Numerous organisations have pivoted and started manufacturing hand sanitisers, from Louis Vuitton to Beiersdorf. Mahindra has pivoted and has started manufacturing ventilators. All these decisions are commendable and right up there on the corporate social responsibility (CSR) scale. But let us not forget that this also makes business sense. By pivoting, these organisations are utilising their dormant fixed assets, hence increasing return on capital invested. At the same time, they are motivating their workers to come to work and get paid.
A crisis is also a time for breakthrough innovation. The collaboration of an Indian MNC and a leading food services organisation is an example of two innovative CEOs, who took brave decisions and pivoted their business models for win-win-win growth. This collaboration helps consumers get access to food essentials like flour and spices during lockdown. It increases penetration of one into new households, and keeps the employees of the other economically engaged and productive. What’s more, this creates opportunities to cross-sell and upsell across the food portfolios of both companies.
This is a live example of future of business, which will be secured through partnerships and collaboration. Organisations that unite to add value to end consumers and balance sheets through collaborative business models will win the future.
Slowdown in the shared economy, acceleration in the knowledge economy
The gig and shared economy companies, that were the darlings of venture capitalists and CEO superhero narratives, have been disrupted. If people stay at home and the economy comes to a standstill, wheels of the shared economy grind to a stop.
On the other hand, the knowledge worker-based economy has received a growth hormone infusion. Knowledge work can be done from anywhere. During this lockdown period, knowledge workers are discovering the efficiency, speed, and efficacy of work from home. Companies might become more open to allowing their employees to work from home more often.
Online education and training have already accelerated. People have become used to studying online, asking questions over chat, collaborating over Slack and co-writing documents in the cloud. People are even working out with live workout sessions online. Peloton in the US and Cult Fit in India are offering high energy workout sessions over live video, and are thriving. This new normal of imparting education at scale, anytime and to anyone who cares to invest time, will continue. There will be an upsurge in this behaviour, not just in India, but globally.
Proof of concept for climate change
West or east, poor or rich, homeless or world leader. No one has been spared. This crisis has been a rude awakening for humankind in general, and naysayers of climate crisis in particular. Just a few weeks of billions of humans staying at home, millions of cars being off the roads and numerous factories not producing goods, have delivered Proof of Concept (POC) that human activity is responsible for the climate crisis. The air is cleaner, birds are back, and dolphins are back in the sea.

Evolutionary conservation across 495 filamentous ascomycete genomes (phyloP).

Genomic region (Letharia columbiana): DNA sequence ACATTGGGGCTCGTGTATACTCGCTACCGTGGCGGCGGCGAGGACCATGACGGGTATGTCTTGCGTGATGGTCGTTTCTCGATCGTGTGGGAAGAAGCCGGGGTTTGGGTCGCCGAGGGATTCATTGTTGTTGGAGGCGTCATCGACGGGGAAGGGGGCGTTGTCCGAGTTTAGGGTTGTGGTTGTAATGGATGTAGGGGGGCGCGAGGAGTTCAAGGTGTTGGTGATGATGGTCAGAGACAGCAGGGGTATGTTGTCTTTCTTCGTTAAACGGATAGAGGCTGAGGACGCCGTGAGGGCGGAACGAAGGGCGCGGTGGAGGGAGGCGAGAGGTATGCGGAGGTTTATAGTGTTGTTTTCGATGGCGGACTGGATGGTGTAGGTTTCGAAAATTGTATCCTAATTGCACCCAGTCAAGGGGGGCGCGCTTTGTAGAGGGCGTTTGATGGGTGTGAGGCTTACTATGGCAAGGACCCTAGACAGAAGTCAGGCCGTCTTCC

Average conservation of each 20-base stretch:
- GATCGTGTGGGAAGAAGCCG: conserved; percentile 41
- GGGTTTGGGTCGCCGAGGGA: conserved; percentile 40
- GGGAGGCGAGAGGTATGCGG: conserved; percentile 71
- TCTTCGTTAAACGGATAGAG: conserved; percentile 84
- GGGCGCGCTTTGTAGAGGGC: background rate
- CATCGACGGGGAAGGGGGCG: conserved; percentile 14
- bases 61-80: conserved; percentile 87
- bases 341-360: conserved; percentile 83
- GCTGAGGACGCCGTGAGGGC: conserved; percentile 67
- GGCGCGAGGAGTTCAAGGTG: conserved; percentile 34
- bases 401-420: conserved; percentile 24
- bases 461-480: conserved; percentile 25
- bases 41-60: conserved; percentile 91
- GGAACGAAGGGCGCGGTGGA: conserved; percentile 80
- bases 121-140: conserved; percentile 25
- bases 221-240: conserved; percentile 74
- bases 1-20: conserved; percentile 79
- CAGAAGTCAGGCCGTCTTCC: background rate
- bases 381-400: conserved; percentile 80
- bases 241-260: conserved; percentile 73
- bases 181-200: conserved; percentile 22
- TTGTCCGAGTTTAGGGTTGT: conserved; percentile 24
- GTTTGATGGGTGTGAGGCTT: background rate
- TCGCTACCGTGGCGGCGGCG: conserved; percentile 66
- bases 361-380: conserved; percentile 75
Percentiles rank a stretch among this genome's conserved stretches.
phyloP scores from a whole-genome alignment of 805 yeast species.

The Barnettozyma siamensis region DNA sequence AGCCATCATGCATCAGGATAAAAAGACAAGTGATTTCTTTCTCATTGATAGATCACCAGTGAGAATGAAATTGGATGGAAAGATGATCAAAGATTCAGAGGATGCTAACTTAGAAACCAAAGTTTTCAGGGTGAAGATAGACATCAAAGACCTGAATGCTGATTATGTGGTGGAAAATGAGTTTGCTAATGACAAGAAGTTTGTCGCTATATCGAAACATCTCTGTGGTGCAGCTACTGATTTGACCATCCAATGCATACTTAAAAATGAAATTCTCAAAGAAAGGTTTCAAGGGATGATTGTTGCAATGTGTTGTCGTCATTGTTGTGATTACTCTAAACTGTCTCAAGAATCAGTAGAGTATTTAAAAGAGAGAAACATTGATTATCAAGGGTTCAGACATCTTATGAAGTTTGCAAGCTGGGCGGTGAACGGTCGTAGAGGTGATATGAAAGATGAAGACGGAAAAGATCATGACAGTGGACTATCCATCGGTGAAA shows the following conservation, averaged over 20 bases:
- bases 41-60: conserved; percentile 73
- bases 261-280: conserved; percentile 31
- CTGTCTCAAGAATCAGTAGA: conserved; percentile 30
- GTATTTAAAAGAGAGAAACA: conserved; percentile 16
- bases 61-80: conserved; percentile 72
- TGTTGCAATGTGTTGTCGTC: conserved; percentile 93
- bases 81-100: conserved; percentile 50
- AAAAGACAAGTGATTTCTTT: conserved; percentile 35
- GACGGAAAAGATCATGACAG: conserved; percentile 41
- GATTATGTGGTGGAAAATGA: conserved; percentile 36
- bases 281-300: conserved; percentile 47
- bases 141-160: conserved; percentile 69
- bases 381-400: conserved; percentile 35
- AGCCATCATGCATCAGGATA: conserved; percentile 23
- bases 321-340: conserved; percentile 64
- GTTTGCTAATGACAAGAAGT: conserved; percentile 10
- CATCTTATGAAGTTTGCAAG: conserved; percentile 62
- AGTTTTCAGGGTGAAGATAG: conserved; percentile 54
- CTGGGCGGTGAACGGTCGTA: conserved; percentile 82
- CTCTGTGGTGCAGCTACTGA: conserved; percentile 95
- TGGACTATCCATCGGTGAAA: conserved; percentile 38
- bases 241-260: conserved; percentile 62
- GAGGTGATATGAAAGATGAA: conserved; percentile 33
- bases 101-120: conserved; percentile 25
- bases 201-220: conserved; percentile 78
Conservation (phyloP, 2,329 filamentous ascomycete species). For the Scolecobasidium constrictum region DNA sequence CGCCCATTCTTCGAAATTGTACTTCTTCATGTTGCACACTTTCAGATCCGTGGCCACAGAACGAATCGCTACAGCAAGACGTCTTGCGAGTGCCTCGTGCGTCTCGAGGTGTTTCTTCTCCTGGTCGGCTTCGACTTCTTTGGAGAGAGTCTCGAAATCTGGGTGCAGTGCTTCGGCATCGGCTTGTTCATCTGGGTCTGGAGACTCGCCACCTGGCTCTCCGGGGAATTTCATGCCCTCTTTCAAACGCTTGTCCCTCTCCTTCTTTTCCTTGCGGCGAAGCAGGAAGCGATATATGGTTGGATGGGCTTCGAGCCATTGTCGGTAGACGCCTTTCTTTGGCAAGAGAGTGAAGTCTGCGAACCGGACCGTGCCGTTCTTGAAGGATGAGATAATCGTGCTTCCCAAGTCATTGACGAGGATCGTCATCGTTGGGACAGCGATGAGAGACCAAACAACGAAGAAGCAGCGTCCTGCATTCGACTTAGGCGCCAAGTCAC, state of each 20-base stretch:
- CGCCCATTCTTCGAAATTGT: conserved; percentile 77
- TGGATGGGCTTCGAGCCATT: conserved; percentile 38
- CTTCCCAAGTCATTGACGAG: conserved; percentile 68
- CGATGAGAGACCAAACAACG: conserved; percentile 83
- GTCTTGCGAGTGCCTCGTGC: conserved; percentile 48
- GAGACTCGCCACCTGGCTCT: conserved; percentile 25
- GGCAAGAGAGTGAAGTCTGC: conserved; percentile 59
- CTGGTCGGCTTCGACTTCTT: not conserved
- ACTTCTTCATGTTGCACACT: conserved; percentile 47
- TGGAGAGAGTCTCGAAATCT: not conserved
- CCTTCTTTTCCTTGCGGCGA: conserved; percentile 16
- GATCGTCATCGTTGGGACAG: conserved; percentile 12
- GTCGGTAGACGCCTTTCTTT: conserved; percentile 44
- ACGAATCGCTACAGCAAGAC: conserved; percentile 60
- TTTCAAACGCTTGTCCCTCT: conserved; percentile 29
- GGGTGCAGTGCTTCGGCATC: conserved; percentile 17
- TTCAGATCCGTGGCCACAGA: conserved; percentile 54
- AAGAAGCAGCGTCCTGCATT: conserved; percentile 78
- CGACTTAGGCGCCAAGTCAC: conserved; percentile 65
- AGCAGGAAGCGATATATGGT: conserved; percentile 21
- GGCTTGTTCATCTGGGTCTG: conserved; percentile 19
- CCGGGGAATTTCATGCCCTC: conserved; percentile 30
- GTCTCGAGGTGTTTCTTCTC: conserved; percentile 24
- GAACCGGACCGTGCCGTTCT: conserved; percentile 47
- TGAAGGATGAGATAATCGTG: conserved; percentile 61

While this relief is temporary, can we make this permanent? If we do not want the next global crisis to be climate change-related, planet-friendly living, like more frequent work from home and faster shift to alternate fuels sources, should continue even after the crisis is over.
People have experienced what it means to be at the complete mercy of nature and biology. People should understand that nature is more powerful than the seven billion people inhabiting the planet. I hope this leads to a new realisation that unless we learn to respect nature, environment and biology, pandemics will become more frequent as nature's way of correction. Unless we change our behaviours, we will not be leaving a healthier world for our children and grandchildren.
Phone surveillance might become the norm
'All is fair in love and war' – John Lyly’s Euphues. The problem is when the liberties we take in war time continue beyond the war. It may be fair for countries to monitor movement and trace contacts via our smartphones during Corona time. After all, it is for our own good. But if this new normal becomes the norm even after the pandemic risk is over, we will find ourselves living in the dystopian world of Big Brother watching our every move. Will we be comfortable trading every piece of our private information for commercial interests, mind bending messages delivered to us via programmed machines? I think not.
For now, what I do know is that this will be over soon. This period of fasting with be followed by a period of feasting. Isolation will end, and close social interactions will begin. Stockpiling of groceries will reduce, factories will start working normally again and Louis Vuitton will go back to manufacturing designer bags. We will all go back to work, children will go back to school and airlines will fly again.
But I sincerely hope we do not waste this crisis but, instead, use this to wash away all that holds us, and the world around us, back. I only hope that we come back to an improved 'new normal'. A 'new normal' that is more mindful of our community, respectful of nature, grateful of medical professionals, and loving of our families and friends. A 'new normal' that is less acquisitive, impatient and selfish.
Rashi Goel is a marketer with 22 years of experience with FMCG majors. At present, she is director of marketing and consumer communications at Nestlé India. Views expressed in this article are personal and do not reflect the views of any organisation she is affiliated with. This article first appeared in www.stirfrymba.com and has been reproduced with permission.